Tom Sheridan’s review published on Letterboxd:
Initially, everything was clear. The film opened in a graveyard of dead airplanes - machines intended for momentum and transference locked firmly in place without any hope of exit.
The first performance is in a prison. The Comedian is as locked in place as his "captive" audience (OOOOOOH).
His next tourist venture? An oil field, the landscape choked with rusty machines. The Comedian breaks off from the tour group to stare at one. It goes around, and around, and around. The same programmed motion, making no visible progress in any particular direction. This cycle? It no longer serves a purpose. This is what it does, and that's why it does it.
But Alverson's already proven himself quite adept at taking non-descript locations and mining them dry for metaphorical potential in The Comedy (that empty swimming pool?) The mastery of this same facet of Entertainment wasn't a surprise. No, the surprise here is just how far into a cerebral nightmare space Alverson proves willing to follow his protagonist, choosing to progressively disintegrate reality into Mexican soap operas, unanswered phone calls, endless strings of "Whyyyyyy's?" and heavily gelled lighting cues.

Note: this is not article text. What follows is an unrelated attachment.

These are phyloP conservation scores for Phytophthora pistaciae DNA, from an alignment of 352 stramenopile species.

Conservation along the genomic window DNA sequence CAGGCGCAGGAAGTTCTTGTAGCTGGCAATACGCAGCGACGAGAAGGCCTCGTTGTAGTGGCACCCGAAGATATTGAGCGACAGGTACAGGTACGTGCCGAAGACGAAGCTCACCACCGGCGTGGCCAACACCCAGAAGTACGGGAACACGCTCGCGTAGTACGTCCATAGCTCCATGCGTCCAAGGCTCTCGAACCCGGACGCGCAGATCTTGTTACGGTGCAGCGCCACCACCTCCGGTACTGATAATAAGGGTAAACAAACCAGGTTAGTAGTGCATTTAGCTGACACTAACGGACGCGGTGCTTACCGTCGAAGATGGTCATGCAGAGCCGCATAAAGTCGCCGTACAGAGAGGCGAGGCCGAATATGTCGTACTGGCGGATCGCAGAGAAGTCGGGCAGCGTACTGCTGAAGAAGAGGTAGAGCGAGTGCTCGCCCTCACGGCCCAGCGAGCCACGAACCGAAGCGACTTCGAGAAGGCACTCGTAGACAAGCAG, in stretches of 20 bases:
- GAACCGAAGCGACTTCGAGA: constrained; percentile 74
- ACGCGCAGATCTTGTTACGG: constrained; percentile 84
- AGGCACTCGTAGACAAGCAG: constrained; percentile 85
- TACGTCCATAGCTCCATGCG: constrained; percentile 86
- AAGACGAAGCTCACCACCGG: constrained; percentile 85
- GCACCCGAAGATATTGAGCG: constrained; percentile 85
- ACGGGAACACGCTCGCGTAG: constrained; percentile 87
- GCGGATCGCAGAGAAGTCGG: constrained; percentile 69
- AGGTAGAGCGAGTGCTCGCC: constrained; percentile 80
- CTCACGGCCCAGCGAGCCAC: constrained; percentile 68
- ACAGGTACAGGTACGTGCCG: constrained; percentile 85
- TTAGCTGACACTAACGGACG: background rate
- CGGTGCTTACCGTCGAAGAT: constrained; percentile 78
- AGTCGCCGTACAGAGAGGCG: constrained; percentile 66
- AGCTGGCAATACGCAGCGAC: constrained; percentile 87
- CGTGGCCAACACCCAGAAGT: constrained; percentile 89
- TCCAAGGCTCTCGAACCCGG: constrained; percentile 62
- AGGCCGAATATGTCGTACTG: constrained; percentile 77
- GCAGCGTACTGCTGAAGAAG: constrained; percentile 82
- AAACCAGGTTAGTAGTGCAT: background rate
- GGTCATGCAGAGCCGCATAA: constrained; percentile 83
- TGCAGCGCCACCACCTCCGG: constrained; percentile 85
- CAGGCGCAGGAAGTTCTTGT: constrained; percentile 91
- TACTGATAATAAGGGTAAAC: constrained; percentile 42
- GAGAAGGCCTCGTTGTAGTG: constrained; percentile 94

I was so confident I had a grasp on Entertainment from it's opening moments. My expectations for a follow-up to The Comedy where being hit. I can't help but feel that I fell into Alverson, Turkington, and Heidecker's trap. And the resulting Entertainment? All the better for it. The Comedian is a near resolutely static protagonist - the same vein could of course be tapped time and again, but the film instead chooses to draw into its protagonist. First outside, an observer passing judgement on a life more than likely irreparably broken (culminating in a scene of some of the most uncomfortably unwarranted and brutal verbal harassment I've ever seen), and then switching focus to turn this world inside out, and show it from The Comedian's own head. Subtly cued metaphors for repetitious cycles of entrapment become far more literal, overwhelming, and surreal as each minute passes by.